June 4, 2014 | Category: Blog | Author:

Acting as action


Theatre of the Oppressed NYC (TONYC) gave new meaning to “taking action” last weekend at “Can’t Get Right: Legislative Theatre Festival 2014.” At an event on Friday evening, acting troupes from three local organizations presented short plays, or scenes, based on their own experiences with the criminal justice system: racial profiling by the police, poor legal representation in court, and police entering the home of a trans woman who had just been abused, and arresting her. These mini-plays may sound like the theatrical equivalent of eating your vegetables, but they were full of humor and drama and outrage, so much so that you wanted to jump on stage and join in.

That’s just what Theatre of the Oppressed is all about, since no one is just a passive audience member, but a “spect-actor,” a participant in the drama of everyday justice. After each play, TONYC facilitators invited audience members to imagine what they might have done differently in the protagonist’s place — and to get up on stage and replay the scene with the other actors. With new information in hand about how each scene might unfold differently, audience members filled out index cards with ideas about how to correct the injustices they saw. Those ideas were then gathered and analyzed by a group of local, state and federal policymakers at the festival, who drafted 3 or 4 policy ideas to correct each injustice — a police abuse tip line, body-cams for police, a maximum caseload for public defenders, “know-your-rights” classes offered in high schools. Audience members then discussed and voted on those proposals with green (yes) or red (no) cards. Representatives from the New York City Council, the Mayor’s Office and the federal government committed to bringing the most popular proposals to their respective chambers.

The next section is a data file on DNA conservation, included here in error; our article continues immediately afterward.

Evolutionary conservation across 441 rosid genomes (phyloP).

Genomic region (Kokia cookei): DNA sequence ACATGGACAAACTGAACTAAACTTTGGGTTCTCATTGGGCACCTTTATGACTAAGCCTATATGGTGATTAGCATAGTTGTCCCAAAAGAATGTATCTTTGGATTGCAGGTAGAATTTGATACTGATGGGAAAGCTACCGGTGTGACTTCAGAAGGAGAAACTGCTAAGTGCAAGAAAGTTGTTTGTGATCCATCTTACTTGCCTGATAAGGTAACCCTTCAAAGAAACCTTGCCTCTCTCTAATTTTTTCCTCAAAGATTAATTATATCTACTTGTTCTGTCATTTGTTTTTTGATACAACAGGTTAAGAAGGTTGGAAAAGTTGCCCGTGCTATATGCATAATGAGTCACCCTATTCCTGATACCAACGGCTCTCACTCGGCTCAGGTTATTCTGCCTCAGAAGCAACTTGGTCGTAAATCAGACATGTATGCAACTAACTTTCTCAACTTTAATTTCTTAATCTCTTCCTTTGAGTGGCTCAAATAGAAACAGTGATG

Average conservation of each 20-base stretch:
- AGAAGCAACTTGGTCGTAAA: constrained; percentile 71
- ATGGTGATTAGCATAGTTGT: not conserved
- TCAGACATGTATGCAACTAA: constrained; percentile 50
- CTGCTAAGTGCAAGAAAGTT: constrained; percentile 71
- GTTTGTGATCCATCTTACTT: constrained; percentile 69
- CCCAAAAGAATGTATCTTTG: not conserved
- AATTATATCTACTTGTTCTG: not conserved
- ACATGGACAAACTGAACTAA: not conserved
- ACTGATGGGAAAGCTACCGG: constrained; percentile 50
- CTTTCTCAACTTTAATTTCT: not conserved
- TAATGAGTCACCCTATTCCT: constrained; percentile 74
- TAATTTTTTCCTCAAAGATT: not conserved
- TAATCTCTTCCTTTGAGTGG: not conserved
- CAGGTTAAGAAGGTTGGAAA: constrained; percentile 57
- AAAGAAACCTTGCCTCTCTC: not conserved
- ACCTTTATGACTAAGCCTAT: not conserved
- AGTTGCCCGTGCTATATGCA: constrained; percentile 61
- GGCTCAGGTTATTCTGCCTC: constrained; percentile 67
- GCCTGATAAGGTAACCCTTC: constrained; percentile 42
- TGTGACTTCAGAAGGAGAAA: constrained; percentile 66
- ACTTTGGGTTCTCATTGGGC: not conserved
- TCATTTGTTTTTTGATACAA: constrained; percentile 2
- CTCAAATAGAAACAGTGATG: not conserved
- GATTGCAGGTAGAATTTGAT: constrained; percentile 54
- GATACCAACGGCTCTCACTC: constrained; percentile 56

The Theatre of the Oppressed methods are useful for any organization that wants to prompt audiences not just to think but to get involved and invested in the injustices they address — all while having fun. For more information, visit TONYC’s website, or check out the resources at the International Theatre of the Oppressed Organization.